What? Sixty people on stage? Thirty bodies in close-knit, full-pelt, intimate, sweaty co-operation; another thirty faces with wide open mouths singing their lungs out? This exhilarating spectacle is the stuff of lockdown dreams: a massive embodiment of our primal hunger for community and physical touch. Audience, acrobat and choir fuse into a single organism for a moment in time.
Gravity & Other Myths, the home-grown acrobatic company that conquered the world, brings together all three of its core ensembles plus a choir of 30 voices from Young Adelaide Voices, with singers from Aurora and senior members of First Concert Choir.
At the throbbing heart of The Pulse is the beauty of endless renewal, depicted as bodies and voices unite, retreat and reconnect in a monumental display of synchronicity and skill.
Aurora, directed by Christie Anderson, is the senior vocal ensemble of the South Australian youth choir Young Adelaide Voices. The choir is no stranger to boundary-pushing works, with a diverse performance record that includes former Adelaide Festival productions, sharing the stage with the Rolling Stones and appearing as guest artists at the Desert Song Festival in Alice Springs. Aurora’s commitment to performing contemporary Australian music means they’re a perfect match for The Pulse.
This all-Australian production marries brute strength with intricate choreography and singing that at times elevates the work to the sublime. The solo and group sequences, at times wild and loose, at other times restrained and tightly controlled, sometimes evoke a sense of ritual.
It’s nail-biting stuff delivered with elegance and it’s a joy to experience.
And above it all conductor Christie Anderson marshals her choir as they prompt and then heighten the action over a woozy rumbling bass until she takes leave from them, her wordless vocals soaring higher than anyone else on stage. Anderson’s beatific voice gives weight to the most dramatic passages of action, the melismatic phrasing freed of any meaning but the desire to reach higher, ever higher.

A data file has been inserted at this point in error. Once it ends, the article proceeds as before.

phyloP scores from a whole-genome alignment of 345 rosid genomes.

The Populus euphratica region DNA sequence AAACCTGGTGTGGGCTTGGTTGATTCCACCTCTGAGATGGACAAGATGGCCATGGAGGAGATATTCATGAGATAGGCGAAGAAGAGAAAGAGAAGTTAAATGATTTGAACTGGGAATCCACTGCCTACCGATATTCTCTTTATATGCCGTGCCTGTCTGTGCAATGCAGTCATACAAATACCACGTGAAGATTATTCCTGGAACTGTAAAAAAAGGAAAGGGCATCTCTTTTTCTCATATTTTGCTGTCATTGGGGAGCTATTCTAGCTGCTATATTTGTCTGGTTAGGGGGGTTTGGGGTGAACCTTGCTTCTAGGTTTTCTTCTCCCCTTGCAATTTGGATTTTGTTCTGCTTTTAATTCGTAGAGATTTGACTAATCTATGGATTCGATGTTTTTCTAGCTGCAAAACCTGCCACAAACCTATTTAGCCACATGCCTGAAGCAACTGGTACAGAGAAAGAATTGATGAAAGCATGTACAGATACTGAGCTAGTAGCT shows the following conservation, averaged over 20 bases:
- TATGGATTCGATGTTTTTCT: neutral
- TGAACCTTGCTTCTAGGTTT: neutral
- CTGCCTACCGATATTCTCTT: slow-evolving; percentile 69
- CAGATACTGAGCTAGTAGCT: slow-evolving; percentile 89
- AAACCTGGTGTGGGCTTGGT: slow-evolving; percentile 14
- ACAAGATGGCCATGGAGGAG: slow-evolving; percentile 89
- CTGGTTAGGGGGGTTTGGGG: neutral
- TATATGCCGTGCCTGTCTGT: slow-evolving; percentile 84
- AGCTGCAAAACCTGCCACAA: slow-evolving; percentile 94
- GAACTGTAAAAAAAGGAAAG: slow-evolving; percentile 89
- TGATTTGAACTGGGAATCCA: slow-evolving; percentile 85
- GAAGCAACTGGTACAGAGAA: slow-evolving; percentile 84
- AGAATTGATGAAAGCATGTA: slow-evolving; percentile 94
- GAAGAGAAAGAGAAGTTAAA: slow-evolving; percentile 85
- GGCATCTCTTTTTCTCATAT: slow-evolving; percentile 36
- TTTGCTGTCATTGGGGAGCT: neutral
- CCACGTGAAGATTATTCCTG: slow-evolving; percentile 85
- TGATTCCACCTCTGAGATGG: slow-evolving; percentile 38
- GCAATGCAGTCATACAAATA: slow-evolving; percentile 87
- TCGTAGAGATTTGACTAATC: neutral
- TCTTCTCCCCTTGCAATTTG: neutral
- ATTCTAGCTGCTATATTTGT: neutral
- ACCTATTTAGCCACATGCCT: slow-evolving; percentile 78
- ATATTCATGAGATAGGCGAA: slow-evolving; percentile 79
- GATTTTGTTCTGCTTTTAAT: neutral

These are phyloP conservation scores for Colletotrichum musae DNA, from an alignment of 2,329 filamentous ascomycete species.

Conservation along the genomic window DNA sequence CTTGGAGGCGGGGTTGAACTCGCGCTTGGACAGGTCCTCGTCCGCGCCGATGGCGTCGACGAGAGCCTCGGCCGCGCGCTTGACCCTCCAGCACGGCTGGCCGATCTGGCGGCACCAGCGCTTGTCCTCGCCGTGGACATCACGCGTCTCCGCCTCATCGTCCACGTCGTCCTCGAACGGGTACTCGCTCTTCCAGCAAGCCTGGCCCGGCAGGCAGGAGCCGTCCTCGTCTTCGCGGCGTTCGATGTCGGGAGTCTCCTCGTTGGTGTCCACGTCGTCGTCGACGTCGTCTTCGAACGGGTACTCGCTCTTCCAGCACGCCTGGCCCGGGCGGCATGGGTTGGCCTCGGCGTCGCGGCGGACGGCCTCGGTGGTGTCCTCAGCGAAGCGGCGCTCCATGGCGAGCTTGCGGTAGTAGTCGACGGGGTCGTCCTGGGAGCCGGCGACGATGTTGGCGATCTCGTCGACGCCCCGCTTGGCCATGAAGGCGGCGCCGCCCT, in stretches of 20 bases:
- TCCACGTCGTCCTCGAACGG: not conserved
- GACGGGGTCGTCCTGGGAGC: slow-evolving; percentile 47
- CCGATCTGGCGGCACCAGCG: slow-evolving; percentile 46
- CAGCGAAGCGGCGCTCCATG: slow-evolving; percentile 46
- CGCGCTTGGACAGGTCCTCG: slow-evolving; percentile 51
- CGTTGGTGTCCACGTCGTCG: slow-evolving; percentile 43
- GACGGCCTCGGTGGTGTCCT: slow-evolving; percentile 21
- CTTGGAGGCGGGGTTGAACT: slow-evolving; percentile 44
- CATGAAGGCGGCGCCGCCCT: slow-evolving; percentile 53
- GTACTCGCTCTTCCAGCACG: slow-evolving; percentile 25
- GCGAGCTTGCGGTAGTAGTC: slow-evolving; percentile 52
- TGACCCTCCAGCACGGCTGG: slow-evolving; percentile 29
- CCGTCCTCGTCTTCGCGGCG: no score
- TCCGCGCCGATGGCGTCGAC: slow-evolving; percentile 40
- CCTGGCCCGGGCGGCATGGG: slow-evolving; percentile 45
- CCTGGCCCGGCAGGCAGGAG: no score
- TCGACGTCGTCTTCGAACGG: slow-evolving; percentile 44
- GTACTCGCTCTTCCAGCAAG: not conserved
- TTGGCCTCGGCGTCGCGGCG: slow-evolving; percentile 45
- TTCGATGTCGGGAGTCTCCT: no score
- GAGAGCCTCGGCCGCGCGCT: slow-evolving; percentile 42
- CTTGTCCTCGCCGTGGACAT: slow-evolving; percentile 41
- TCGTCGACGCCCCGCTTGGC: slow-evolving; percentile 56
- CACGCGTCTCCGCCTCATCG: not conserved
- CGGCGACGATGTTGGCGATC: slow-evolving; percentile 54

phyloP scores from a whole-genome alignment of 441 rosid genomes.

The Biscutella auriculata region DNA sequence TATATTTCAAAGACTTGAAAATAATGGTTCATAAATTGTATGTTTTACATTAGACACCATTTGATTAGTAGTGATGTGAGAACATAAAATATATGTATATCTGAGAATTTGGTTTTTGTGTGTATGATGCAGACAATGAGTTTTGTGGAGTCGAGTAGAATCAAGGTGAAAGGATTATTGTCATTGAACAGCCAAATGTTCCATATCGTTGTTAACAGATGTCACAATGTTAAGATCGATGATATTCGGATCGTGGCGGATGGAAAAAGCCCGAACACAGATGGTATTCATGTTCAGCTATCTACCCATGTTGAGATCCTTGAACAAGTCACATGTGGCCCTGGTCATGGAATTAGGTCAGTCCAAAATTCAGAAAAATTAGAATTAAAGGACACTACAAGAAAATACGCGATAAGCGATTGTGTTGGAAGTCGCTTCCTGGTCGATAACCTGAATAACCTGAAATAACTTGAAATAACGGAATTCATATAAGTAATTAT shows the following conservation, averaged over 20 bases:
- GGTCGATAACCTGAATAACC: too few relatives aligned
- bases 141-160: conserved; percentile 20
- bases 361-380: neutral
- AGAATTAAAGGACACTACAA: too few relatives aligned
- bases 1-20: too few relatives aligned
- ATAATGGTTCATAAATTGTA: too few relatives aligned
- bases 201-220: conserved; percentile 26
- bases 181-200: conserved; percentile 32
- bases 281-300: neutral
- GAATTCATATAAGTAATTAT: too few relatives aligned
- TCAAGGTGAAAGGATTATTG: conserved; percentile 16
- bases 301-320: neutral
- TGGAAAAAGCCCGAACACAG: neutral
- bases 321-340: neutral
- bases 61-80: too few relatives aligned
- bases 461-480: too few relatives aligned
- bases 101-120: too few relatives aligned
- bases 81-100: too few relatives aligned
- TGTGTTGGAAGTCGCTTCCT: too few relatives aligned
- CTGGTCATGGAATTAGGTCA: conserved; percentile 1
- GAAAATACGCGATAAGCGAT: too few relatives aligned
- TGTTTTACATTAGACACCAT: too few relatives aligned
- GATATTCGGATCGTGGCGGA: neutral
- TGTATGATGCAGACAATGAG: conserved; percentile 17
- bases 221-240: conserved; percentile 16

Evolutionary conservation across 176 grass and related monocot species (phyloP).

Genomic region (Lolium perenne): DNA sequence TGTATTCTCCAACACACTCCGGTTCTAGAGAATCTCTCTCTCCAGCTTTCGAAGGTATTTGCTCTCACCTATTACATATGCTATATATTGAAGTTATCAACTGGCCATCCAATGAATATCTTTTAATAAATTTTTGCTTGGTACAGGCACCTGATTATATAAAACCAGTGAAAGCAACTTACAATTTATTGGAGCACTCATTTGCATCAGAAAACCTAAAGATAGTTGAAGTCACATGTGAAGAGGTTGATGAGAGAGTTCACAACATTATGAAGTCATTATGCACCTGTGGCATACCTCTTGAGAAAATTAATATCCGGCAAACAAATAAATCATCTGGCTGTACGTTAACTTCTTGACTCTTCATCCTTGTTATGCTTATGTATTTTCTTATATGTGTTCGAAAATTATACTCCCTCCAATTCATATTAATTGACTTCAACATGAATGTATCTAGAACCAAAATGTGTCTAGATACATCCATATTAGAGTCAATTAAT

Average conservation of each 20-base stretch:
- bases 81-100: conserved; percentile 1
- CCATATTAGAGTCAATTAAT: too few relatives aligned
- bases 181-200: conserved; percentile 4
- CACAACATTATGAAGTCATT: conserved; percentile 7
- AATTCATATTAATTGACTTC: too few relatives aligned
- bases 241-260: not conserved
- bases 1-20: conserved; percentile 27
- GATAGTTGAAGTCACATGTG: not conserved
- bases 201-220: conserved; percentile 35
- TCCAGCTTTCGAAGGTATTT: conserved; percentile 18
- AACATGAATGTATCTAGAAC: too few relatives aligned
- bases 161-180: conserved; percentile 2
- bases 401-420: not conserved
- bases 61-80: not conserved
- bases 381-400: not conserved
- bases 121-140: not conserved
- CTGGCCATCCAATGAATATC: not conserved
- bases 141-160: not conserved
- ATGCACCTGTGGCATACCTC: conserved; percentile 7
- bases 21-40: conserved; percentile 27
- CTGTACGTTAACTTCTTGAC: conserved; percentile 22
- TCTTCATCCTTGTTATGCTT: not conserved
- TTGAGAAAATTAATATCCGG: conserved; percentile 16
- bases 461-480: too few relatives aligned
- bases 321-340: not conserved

Because more than anything else ‘The Pulse’ is a soaring tribute to ambition and resilience, an apt way to start the year for an Adelaide audience fortunate enough to enjoy the performance in person.
The Pulse features a cast of 30 acrobats whose physical prowess is matched live on stage by the vocal dexterity of Aurora, the 25-strong senior vocal ensemble of the choir, Young Adelaide Voices.
With circus performers clad in white and off-white, and the choristers in black, a simple, striking duality is created on stage, with bodies herded, gathered and fluidly choreographed to create a sense of opposition and division, of coming together and communal exchange. Performers circle and pace, flow together and sweep apart, sometimes standing alone before being caught up again in the whole, all the while accompanied by the choir’s commentary and song.
Adelaide Festival Review By Anita Kertes
Interwoven amongst all the physicality was the Aurora Vocal Ensemble. Not just relegated to the back or side of the stage, they were embedded within the action all the while providing a complementary soundtrack. Their inclusion evoked sentiment and brought equilibrium to an, at times, chaotic atmosphere while elevating the overall production.
The Pulse consolidates strength, precision, choreography, friendship, humour, and music in the ultimate test of trust. It is disciplined in its construction and mesmerizingly transcendent in its delivery. The Pulse is an edge of your seat performance well deserving of the standing ovation it received.